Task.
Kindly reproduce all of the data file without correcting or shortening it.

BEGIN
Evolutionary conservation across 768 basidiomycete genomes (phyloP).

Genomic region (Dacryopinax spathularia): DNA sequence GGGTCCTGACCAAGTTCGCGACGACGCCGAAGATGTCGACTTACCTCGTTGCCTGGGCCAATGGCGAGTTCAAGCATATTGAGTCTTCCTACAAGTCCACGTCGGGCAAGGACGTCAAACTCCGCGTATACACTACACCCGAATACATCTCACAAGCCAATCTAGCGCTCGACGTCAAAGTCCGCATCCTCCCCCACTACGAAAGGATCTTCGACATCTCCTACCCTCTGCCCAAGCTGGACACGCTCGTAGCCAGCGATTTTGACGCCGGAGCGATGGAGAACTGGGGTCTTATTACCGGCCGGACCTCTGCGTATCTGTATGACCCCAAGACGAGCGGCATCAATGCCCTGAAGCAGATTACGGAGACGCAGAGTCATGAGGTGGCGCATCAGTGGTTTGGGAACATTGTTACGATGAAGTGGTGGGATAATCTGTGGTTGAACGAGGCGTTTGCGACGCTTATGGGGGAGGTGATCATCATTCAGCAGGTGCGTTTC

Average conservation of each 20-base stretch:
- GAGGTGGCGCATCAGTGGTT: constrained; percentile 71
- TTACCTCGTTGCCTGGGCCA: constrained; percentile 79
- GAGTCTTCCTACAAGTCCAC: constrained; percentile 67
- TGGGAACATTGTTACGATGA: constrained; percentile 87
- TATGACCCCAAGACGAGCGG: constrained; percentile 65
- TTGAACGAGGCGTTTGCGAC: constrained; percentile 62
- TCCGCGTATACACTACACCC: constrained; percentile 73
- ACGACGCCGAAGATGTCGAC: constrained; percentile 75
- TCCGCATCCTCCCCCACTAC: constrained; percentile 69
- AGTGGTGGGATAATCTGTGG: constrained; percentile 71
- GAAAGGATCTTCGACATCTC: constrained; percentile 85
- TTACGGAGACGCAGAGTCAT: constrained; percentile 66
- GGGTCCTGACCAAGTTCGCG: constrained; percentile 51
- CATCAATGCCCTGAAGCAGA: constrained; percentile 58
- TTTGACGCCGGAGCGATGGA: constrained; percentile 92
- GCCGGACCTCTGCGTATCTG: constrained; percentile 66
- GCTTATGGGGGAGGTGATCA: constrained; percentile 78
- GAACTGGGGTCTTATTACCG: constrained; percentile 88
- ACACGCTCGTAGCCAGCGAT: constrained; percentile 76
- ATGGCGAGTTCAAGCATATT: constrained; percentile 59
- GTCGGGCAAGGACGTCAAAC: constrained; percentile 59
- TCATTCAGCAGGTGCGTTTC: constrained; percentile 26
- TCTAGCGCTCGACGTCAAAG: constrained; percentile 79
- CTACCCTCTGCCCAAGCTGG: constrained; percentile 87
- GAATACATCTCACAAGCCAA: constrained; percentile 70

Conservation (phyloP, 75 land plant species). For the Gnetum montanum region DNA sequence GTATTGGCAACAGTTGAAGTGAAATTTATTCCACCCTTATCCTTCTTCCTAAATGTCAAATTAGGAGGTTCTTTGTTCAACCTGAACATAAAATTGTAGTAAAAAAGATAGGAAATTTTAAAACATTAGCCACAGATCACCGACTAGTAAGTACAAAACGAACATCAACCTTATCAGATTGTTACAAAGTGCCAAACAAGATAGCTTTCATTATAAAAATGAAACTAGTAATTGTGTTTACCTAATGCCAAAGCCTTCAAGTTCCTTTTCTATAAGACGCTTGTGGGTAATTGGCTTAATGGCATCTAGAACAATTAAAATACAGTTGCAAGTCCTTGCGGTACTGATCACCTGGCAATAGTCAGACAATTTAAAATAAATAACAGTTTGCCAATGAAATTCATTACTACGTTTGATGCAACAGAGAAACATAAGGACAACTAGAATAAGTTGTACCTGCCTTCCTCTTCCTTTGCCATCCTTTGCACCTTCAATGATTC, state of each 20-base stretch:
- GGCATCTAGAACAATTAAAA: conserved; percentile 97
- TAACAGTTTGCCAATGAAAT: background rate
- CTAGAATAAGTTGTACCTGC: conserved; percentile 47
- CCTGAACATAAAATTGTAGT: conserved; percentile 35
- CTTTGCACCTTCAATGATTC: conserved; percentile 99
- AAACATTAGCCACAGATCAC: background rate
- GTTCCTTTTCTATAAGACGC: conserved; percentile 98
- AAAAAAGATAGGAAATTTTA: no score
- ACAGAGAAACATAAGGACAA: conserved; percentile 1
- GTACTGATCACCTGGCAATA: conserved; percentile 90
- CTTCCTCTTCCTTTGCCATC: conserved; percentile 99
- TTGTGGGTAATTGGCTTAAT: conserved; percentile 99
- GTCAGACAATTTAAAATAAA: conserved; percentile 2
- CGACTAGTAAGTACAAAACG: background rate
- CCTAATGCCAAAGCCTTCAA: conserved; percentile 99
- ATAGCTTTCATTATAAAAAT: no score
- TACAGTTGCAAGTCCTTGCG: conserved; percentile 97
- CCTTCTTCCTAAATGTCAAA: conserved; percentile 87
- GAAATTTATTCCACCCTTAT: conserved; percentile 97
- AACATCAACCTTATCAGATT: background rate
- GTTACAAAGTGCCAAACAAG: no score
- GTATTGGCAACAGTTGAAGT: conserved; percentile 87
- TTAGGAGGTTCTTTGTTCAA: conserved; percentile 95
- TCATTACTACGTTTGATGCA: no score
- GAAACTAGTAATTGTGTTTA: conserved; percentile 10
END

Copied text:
Evolutionary conservation across 768 basidiomycete genomes (phyloP).

Genomic region (Dacryopinax spathularia): DNA sequence GGGTCCTGACCAAGTTCGCGACGACGCCGAAGATGTCGACTTACCTCGTTGCCTGGGCCAATGGCGAGTTCAAGCATATTGAGTCTTCCTACAAGTCCACGTCGGGCAAGGACGTCAAACTCCGCGTATACACTACACCCGAATACATCTCACAAGCCAATCTAGCGCTCGACGTCAAAGTCCGCATCCTCCCCCACTACGAAAGGATCTTCGACATCTCCTACCCTCTGCCCAAGCTGGACACGCTCGTAGCCAGCGATTTTGACGCCGGAGCGATGGAGAACTGGGGTCTTATTACCGGCCGGACCTCTGCGTATCTGTATGACCCCAAGACGAGCGGCATCAATGCCCTGAAGCAGATTACGGAGACGCAGAGTCATGAGGTGGCGCATCAGTGGTTTGGGAACATTGTTACGATGAAGTGGTGGGATAATCTGTGGTTGAACGAGGCGTTTGCGACGCTTATGGGGGAGGTGATCATCATTCAGCAGGTGCGTTTC

Average conservation of each 20-base stretch:
- GAGGTGGCGCATCAGTGGTT: constrained; percentile 71
- TTACCTCGTTGCCTGGGCCA: constrained; percentile 79
- GAGTCTTCCTACAAGTCCAC: constrained; percentile 67
- TGGGAACATTGTTACGATGA: constrained; percentile 87
- TATGACCCCAAGACGAGCGG: constrained; percentile 65
- TTGAACGAGGCGTTTGCGAC: constrained; percentile 62
- TCCGCGTATACACTACACCC: constrained; percentile 73
- ACGACGCCGAAGATGTCGAC: constrained; percentile 75
- TCCGCATCCTCCCCCACTAC: constrained; percentile 69
- AGTGGTGGGATAATCTGTGG: constrained; percentile 71
- GAAAGGATCTTCGACATCTC: constrained; percentile 85
- TTACGGAGACGCAGAGTCAT: constrained; percentile 66
- GGGTCCTGACCAAGTTCGCG: constrained; percentile 51
- CATCAATGCCCTGAAGCAGA: constrained; percentile 58
- TTTGACGCCGGAGCGATGGA: constrained; percentile 92
- GCCGGACCTCTGCGTATCTG: constrained; percentile 66
- GCTTATGGGGGAGGTGATCA: constrained; percentile 78
- GAACTGGGGTCTTATTACCG: constrained; percentile 88
- ACACGCTCGTAGCCAGCGAT: constrained; percentile 76
- ATGGCGAGTTCAAGCATATT: constrained; percentile 59
- GTCGGGCAAGGACGTCAAAC: constrained; percentile 59
- TCATTCAGCAGGTGCGTTTC: constrained; percentile 26
- TCTAGCGCTCGACGTCAAAG: constrained; percentile 79
- CTACCCTCTGCCCAAGCTGG: constrained; percentile 87
- GAATACATCTCACAAGCCAA: constrained; percentile 70

Conservation (phyloP, 75 land plant species). For the Gnetum montanum region DNA sequence GTATTGGCAACAGTTGAAGTGAAATTTATTCCACCCTTATCCTTCTTCCTAAATGTCAAATTAGGAGGTTCTTTGTTCAACCTGAACATAAAATTGTAGTAAAAAAGATAGGAAATTTTAAAACATTAGCCACAGATCACCGACTAGTAAGTACAAAACGAACATCAACCTTATCAGATTGTTACAAAGTGCCAAACAAGATAGCTTTCATTATAAAAATGAAACTAGTAATTGTGTTTACCTAATGCCAAAGCCTTCAAGTTCCTTTTCTATAAGACGCTTGTGGGTAATTGGCTTAATGGCATCTAGAACAATTAAAATACAGTTGCAAGTCCTTGCGGTACTGATCACCTGGCAATAGTCAGACAATTTAAAATAAATAACAGTTTGCCAATGAAATTCATTACTACGTTTGATGCAACAGAGAAACATAAGGACAACTAGAATAAGTTGTACCTGCCTTCCTCTTCCTTTGCCATCCTTTGCACCTTCAATGATTC, state of each 20-base stretch:
- GGCATCTAGAACAATTAAAA: conserved; percentile 97
- TAACAGTTTGCCAATGAAAT: background rate
- CTAGAATAAGTTGTACCTGC: conserved; percentile 47
- CCTGAACATAAAATTGTAGT: conserved; percentile 35
- CTTTGCACCTTCAATGATTC: conserved; percentile 99
- AAACATTAGCCACAGATCAC: background rate
- GTTCCTTTTCTATAAGACGC: conserved; percentile 98
- AAAAAAGATAGGAAATTTTA: no score
- ACAGAGAAACATAAGGACAA: conserved; percentile 1
- GTACTGATCACCTGGCAATA: conserved; percentile 90
- CTTCCTCTTCCTTTGCCATC: conserved; percentile 99
- TTGTGGGTAATTGGCTTAAT: conserved; percentile 99
- GTCAGACAATTTAAAATAAA: conserved; percentile 2
- CGACTAGTAAGTACAAAACG: background rate
- CCTAATGCCAAAGCCTTCAA: conserved; percentile 99
- ATAGCTTTCATTATAAAAAT: no score
- TACAGTTGCAAGTCCTTGCG: conserved; percentile 97
- CCTTCTTCCTAAATGTCAAA: conserved; percentile 87
- GAAATTTATTCCACCCTTAT: conserved; percentile 97
- AACATCAACCTTATCAGATT: background rate
- GTTACAAAGTGCCAAACAAG: no score
- GTATTGGCAACAGTTGAAGT: conserved; percentile 87
- TTAGGAGGTTCTTTGTTCAA: conserved; percentile 95
- TCATTACTACGTTTGATGCA: no score
- GAAACTAGTAATTGTGTTTA: conserved; percentile 10